So, the next salaried job I take (if any) will be on my terms. From hereon out, I contribute to society in ways that I define. Because, fundamentally, financial freedom is not about money. It is about having control over your time and your energy, such that you do not have to pursue an agenda you disagree with. You get to live your values, which is worth more than any amount of money. (To learn more about financial independence and living your values, check out Vicki Robin’s Your Money or Your Life, recently featured in Time Money.)

I still have hope in our institutions; but I also believe they will not change until we demand it — and that requires being no longer bound to them through financial (or medical) necessity. Why wait until you are 65 to achieve a measure of financial independence? Why spend an entire lifetime paying off your basic shelter, vehicle or education?

Is achieving financial freedom easy? Of course not, especially given our consumer culture. But it is worth more than a giant house or a nice car or all the cool vacations in the world. Because you own your own time. And that, my friends, is a priceless thing.

 

Me Trying to Figure Out Me: Reflecting on Freedom and Teaching Freedom

Quite a lot has happened in the last two months. It was a personal drama of sorts: me trying to figure out me. I am sure my friends and family tired of it — me constantly talking about me. I spent a lot of time with Teddy (my dog), friends, colleagues and family.

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Me and my good friend Anita at Arcosanti. (I kidnapped her and dragged her to a commune!)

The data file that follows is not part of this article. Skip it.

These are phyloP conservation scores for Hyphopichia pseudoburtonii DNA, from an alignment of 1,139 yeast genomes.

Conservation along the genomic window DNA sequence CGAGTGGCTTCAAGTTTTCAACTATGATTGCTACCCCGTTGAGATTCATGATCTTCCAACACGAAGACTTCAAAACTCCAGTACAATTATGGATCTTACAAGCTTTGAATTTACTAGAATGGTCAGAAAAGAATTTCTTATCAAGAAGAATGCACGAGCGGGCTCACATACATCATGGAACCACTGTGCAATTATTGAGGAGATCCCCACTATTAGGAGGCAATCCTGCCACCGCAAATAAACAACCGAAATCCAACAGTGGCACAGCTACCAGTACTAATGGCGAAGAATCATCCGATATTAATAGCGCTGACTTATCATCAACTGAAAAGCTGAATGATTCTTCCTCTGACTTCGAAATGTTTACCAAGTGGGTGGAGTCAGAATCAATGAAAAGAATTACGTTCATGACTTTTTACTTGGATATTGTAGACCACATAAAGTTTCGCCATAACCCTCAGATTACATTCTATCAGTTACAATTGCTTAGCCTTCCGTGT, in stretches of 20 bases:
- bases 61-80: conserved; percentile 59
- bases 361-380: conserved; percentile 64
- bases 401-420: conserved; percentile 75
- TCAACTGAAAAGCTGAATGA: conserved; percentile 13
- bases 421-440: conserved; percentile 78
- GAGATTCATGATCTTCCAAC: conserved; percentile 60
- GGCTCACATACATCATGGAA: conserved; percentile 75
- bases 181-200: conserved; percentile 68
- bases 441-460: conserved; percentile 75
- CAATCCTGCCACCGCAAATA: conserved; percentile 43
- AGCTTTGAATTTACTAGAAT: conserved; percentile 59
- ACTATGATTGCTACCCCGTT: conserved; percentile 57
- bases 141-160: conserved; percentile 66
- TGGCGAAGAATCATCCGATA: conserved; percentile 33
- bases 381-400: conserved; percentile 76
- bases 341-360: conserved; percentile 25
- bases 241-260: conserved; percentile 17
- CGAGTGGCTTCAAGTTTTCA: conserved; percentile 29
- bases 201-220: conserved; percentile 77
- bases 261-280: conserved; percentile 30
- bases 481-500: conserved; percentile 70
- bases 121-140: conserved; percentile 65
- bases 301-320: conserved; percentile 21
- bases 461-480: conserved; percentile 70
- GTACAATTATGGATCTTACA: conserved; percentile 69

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Solo camping in Joshua Tree (Black Rock Canyon), on my way to visit family. (What do I do when I camp alone? I read books and drink craft beer. See Part II of this post!)

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Wonderful conversations about Confucian ethics with a colleague visiting from China

I also spent a lot of time with my students. My philosophy freshmen completed their final exam, which consisted in conversations about justice, drawing on the ideas and arguments they learned throughout the term. I left the (very spirited) “exam” kicking myself. Why hadn’t I *started* the course in this way, with informal conversations between groups of students? It occurred to me that the best way to teach Intro to Philosophy might be to spend a week or two simply talking about what we all believe and sussing out where the agreements and disagreements are (and what questions they are interested in). Only then can we achieve passionate conversation.